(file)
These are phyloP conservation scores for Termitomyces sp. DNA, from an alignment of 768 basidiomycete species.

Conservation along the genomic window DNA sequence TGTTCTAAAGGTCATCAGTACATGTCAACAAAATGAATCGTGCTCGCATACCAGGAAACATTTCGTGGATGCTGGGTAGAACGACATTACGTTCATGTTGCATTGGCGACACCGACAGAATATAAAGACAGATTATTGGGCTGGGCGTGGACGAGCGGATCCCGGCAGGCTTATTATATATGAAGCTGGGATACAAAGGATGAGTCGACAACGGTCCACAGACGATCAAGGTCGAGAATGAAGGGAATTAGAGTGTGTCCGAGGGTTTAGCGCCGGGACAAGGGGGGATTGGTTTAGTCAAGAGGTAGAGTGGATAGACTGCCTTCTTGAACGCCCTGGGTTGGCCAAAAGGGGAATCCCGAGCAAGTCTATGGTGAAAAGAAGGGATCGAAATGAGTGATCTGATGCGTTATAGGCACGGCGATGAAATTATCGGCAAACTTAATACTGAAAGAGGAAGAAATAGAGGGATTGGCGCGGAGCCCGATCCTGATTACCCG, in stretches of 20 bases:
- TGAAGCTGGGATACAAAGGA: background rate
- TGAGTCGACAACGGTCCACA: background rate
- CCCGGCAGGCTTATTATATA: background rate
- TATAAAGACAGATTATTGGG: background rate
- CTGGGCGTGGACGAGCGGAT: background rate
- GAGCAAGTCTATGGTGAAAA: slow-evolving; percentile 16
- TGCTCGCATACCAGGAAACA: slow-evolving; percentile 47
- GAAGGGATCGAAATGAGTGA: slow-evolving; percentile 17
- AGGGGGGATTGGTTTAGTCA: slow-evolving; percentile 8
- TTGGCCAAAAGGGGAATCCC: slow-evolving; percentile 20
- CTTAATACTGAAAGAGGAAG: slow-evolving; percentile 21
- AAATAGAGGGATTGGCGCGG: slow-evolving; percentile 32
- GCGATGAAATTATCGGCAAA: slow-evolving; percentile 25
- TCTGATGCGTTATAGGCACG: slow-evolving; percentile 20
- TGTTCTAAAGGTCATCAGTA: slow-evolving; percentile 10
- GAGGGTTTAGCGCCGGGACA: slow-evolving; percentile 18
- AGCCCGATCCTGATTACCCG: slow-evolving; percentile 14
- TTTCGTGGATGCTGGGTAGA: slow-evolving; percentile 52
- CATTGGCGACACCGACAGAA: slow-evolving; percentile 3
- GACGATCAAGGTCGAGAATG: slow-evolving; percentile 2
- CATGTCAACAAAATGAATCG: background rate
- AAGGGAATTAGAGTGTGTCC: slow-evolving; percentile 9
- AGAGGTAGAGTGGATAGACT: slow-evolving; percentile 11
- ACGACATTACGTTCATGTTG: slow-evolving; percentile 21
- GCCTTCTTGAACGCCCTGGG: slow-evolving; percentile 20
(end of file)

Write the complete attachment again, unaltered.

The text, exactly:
These are phyloP conservation scores for Termitomyces sp. DNA, from an alignment of 768 basidiomycete species.

Conservation along the genomic window DNA sequence TGTTCTAAAGGTCATCAGTACATGTCAACAAAATGAATCGTGCTCGCATACCAGGAAACATTTCGTGGATGCTGGGTAGAACGACATTACGTTCATGTTGCATTGGCGACACCGACAGAATATAAAGACAGATTATTGGGCTGGGCGTGGACGAGCGGATCCCGGCAGGCTTATTATATATGAAGCTGGGATACAAAGGATGAGTCGACAACGGTCCACAGACGATCAAGGTCGAGAATGAAGGGAATTAGAGTGTGTCCGAGGGTTTAGCGCCGGGACAAGGGGGGATTGGTTTAGTCAAGAGGTAGAGTGGATAGACTGCCTTCTTGAACGCCCTGGGTTGGCCAAAAGGGGAATCCCGAGCAAGTCTATGGTGAAAAGAAGGGATCGAAATGAGTGATCTGATGCGTTATAGGCACGGCGATGAAATTATCGGCAAACTTAATACTGAAAGAGGAAGAAATAGAGGGATTGGCGCGGAGCCCGATCCTGATTACCCG, in stretches of 20 bases:
- TGAAGCTGGGATACAAAGGA: background rate
- TGAGTCGACAACGGTCCACA: background rate
- CCCGGCAGGCTTATTATATA: background rate
- TATAAAGACAGATTATTGGG: background rate
- CTGGGCGTGGACGAGCGGAT: background rate
- GAGCAAGTCTATGGTGAAAA: slow-evolving; percentile 16
- TGCTCGCATACCAGGAAACA: slow-evolving; percentile 47
- GAAGGGATCGAAATGAGTGA: slow-evolving; percentile 17
- AGGGGGGATTGGTTTAGTCA: slow-evolving; percentile 8
- TTGGCCAAAAGGGGAATCCC: slow-evolving; percentile 20
- CTTAATACTGAAAGAGGAAG: slow-evolving; percentile 21
- AAATAGAGGGATTGGCGCGG: slow-evolving; percentile 32
- GCGATGAAATTATCGGCAAA: slow-evolving; percentile 25
- TCTGATGCGTTATAGGCACG: slow-evolving; percentile 20
- TGTTCTAAAGGTCATCAGTA: slow-evolving; percentile 10
- GAGGGTTTAGCGCCGGGACA: slow-evolving; percentile 18
- AGCCCGATCCTGATTACCCG: slow-evolving; percentile 14
- TTTCGTGGATGCTGGGTAGA: slow-evolving; percentile 52
- CATTGGCGACACCGACAGAA: slow-evolving; percentile 3
- GACGATCAAGGTCGAGAATG: slow-evolving; percentile 2
- CATGTCAACAAAATGAATCG: background rate
- AAGGGAATTAGAGTGTGTCC: slow-evolving; percentile 9
- AGAGGTAGAGTGGATAGACT: slow-evolving; percentile 11
- ACGACATTACGTTCATGTTG: slow-evolving; percentile 21
- GCCTTCTTGAACGCCCTGGG: slow-evolving; percentile 20